metallic scourer removing limescale

That metallic pan scourer you can buy that looks like thick shiny wire wool works a treat for getting off limescale from glass vases without scratching up the glass.
But when I tried to use it clean off thick limescale on the bottom of the toilet bowl it leaves a grey kind of mark on the enamel.
Any suggestions for scraping off the limescale without damaging the enamel ? I've tried liquid limescale remover and it does not do the job.
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You need to find a liquid which works. You might want to mix in some detergent too (but never mix in any proprietary cleaners - just some washing up liquid, as it's normally limescale mixed with organic matter. Leave it in there overnight to give it time to act, and then the deposit should easily wipe off with a toilet brush.
Good kettle descalers work (dissolve crystals in warm water before pouring in). Furnox DS-3 works (but may leave the pan stained light blue for a few days afterwards, as the indicator dye in it is quite potent). Again, dissolve in hot water before using. Brick acid (conc Hydrochloric acid from a builder's merchant) is the strongest option (just need a tiny amount), but I wouldn't use it regularly, and make sure it's well flushed from all the pipework afterwards (otherwise it will eventually dissolve cast iron pipes and the mortar in underground pipe joints).
Big warning: Never mix different cleaners, or cleaners and bleach - some combinations quickly give off toxic gasses. Always make sure one cleaner is well flushed from the pan and the pipework after use (can damage some sewer pipework if left there) when you've finished, or when you are going to try another cleaner.
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On Sunday, June 2, 2013 11:22:07 AM UTC+1, jim stone wrote:

Copper scourer. Steel damages most things. But why do it the hard way when you can just pour conc H2SO4 onto it?
NT
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On 02/06/13 14:27, snipped-for-privacy@care2.com wrote:

HCl is better IMHO.

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Slightly sideways, is there any chance the toilet is fed *softened* water. One of ours is for various reasons/excuses from the builder's plumber.
Scaling is grey and impervious to conventional lime scale removers.

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On 02/06/13 11:22, jim stone wrote:

use brick acid.
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ol

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WD40 and a plastic scouring pad. Doesn't abrade the finish.
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ol

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this site
You will likely find the enamel (glass) finish on the bowl has been etched by the use of aggressive toilet cleaners. (Eg Harpic and the like) If you leave them on too long it has this effect. If you read the destructions now it recommends flushing the toilet after only a short period of time.
The dark mark is limescale/manganese dioxide (common in many areas) in the pitting/etching. Limescale where I live is almost black due to this.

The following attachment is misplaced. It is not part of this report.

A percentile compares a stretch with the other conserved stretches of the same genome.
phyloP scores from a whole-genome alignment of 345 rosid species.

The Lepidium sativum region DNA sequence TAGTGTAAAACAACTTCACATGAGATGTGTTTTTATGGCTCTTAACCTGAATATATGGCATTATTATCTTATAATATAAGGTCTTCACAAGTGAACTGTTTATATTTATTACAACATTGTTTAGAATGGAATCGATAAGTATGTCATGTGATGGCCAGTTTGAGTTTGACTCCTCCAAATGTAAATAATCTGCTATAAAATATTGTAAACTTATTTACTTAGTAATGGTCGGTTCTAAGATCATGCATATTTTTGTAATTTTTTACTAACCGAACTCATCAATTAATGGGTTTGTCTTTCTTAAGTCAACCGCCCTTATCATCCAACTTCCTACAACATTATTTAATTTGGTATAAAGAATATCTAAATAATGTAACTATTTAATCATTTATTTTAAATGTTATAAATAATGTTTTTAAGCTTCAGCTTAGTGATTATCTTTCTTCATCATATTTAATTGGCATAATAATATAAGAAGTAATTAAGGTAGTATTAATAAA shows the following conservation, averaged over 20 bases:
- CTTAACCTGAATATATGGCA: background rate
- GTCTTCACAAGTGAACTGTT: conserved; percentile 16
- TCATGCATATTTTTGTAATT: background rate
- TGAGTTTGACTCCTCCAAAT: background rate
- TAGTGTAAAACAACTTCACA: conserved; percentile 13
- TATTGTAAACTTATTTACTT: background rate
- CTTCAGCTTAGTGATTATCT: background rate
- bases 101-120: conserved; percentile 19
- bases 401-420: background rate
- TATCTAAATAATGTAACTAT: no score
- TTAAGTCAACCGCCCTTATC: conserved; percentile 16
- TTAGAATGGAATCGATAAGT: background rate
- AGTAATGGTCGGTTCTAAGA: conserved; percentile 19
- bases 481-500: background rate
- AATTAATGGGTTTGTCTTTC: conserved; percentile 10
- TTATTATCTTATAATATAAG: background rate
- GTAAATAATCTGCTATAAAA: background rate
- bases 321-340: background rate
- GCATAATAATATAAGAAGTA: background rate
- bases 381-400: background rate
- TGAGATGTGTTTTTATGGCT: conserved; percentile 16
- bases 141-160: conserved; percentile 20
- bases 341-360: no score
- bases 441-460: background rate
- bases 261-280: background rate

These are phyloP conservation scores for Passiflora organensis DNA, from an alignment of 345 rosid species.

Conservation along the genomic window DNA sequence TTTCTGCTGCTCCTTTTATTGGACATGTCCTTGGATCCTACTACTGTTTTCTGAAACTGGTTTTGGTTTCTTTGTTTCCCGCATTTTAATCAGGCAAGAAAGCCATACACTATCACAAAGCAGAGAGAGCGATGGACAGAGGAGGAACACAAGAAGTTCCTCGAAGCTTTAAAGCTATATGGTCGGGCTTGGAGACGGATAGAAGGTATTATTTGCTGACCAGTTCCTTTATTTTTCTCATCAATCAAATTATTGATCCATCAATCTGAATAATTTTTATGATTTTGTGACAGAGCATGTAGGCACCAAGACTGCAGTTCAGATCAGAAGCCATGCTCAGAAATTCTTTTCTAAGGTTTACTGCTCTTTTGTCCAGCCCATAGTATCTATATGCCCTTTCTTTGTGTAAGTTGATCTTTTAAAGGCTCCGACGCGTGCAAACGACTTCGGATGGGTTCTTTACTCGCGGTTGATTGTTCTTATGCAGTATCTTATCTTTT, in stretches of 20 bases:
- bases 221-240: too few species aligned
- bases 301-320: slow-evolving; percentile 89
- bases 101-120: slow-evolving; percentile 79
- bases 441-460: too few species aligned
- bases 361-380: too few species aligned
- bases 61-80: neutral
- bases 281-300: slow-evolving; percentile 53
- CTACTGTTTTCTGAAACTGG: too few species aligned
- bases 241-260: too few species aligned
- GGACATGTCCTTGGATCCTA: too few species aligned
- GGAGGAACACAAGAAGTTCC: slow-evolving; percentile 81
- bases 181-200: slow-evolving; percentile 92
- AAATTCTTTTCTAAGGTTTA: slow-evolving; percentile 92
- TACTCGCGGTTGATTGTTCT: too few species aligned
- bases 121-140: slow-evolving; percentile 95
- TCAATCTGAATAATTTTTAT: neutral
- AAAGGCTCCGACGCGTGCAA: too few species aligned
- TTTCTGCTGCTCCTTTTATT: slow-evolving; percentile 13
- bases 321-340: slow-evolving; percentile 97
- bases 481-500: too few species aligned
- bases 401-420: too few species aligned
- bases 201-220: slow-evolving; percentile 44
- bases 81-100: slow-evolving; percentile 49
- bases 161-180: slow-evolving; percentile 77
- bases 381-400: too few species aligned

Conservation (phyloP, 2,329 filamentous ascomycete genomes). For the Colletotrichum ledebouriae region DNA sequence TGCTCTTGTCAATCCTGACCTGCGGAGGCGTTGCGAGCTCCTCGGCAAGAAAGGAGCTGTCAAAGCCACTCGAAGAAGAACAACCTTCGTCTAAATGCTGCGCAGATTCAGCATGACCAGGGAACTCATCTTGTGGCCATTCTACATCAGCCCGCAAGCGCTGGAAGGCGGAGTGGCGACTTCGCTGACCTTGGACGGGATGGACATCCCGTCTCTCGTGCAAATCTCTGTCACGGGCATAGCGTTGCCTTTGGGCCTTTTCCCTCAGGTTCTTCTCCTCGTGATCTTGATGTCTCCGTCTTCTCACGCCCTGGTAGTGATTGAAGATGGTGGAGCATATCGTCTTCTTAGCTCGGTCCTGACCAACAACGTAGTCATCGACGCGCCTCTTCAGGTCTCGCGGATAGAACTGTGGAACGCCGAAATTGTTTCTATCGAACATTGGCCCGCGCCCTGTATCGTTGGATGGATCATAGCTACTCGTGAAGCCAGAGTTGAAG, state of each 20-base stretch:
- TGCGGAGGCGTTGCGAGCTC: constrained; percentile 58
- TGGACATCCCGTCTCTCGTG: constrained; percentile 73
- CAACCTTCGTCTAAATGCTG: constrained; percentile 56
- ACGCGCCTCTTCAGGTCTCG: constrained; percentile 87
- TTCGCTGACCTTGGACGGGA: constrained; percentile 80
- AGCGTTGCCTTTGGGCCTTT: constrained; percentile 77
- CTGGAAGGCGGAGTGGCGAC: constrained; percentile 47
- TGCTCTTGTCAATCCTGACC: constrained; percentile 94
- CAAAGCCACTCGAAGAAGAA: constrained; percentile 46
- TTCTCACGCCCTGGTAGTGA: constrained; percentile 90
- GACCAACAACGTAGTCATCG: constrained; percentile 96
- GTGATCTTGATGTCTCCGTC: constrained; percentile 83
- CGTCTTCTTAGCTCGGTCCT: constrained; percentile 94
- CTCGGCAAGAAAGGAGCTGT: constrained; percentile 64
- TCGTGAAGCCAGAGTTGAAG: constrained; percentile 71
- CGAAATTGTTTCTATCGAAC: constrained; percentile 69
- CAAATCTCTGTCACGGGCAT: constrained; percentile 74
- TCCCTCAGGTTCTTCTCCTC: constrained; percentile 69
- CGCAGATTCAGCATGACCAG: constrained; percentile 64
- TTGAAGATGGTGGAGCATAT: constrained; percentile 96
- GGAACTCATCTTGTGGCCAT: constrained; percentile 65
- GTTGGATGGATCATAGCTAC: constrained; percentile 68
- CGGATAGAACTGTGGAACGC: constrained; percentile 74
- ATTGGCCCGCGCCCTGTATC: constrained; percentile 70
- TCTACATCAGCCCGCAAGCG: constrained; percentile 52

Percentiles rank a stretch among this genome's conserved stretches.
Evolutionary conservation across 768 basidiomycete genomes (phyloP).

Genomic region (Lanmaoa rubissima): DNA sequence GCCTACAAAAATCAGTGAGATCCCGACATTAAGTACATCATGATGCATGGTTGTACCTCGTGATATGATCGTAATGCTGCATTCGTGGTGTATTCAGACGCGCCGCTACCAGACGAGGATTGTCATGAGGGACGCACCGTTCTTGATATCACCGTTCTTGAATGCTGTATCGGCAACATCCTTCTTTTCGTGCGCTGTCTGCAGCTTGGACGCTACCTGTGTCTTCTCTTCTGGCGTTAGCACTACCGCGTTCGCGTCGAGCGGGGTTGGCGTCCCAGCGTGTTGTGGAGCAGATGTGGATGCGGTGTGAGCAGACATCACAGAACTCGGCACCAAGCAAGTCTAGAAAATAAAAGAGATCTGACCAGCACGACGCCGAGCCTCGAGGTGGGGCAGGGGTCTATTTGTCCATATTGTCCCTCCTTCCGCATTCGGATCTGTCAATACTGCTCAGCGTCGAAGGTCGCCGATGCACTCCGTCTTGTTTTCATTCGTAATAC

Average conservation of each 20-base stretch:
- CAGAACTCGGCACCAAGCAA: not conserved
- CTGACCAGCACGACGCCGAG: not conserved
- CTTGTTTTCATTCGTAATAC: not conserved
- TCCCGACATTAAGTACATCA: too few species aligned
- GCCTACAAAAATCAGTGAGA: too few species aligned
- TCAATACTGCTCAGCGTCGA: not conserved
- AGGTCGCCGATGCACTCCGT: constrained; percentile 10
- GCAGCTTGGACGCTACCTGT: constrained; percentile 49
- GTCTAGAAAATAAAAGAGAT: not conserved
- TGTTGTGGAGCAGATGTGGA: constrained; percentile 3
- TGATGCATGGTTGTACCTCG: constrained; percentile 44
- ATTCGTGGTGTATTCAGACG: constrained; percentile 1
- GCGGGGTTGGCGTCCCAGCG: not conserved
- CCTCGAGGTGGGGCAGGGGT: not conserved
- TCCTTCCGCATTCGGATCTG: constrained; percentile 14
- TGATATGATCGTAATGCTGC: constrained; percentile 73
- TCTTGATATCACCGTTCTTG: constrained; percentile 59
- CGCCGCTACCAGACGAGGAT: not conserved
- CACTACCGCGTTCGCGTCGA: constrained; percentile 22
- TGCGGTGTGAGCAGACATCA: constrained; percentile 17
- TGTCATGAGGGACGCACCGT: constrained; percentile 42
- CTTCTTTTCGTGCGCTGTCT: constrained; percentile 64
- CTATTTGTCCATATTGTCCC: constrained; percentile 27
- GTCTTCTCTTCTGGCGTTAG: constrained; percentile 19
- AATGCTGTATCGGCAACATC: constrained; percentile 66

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On 02/06/2013 11:22, jim stone wrote:

Get rid of the water first. Use a mop with the head wrapped up in a plastic dustbin liner bag as a plunger.
Then use any of the limescale removers - Lidl do a relatively cheap one that works well.
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On Sun, 2 Jun 2013 11:22:07 +0100, "jim stone"

What you have are known as knife marks in the tableware industry. Instructions for removing them here: http://www.ehow.com/how_4495280_remove-flatware-marks-from-dishes.html
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Chris

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On Sun, 2 Jun 2013 11:22:07 +0100, jim stone wrote:

The thick, shiny wire wool is stainless steel; it is so-called "free-cutting". As most of us in here know, st. st. ain't free-cutting. To make it so, lead is included to 'lubricate' the cutter. Lead, strangely, 'writes' to glaze especially, as already mentioned, if there's damage from chemicals and abrasion.
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On 02/06/2013 21:42, PeterC wrote:

Have you got anything to back up your assertion that such pan scrubs contain lead? It is a bit surprising to me if something that is intended for use directly on surfaces used for food preparation would include lead.
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wool

ching

the

amel ?

lead

.
I can't believe there's lead in a pan scrubber either.
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On Sun, 02 Jun 2013 22:10:15 +0100, polygonum wrote:

No - sorry. Years ago, before such things were in shops, I saw somewhere in some blurb about the free-cutting st. st. from which the thing was made. Looked it up (in a book!) and found out about the lead. Could well be different now, of course.
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On 03/06/2013 08:52, PeterC wrote:

Thanks for explaining - I understand why your post now. :-)
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Rod

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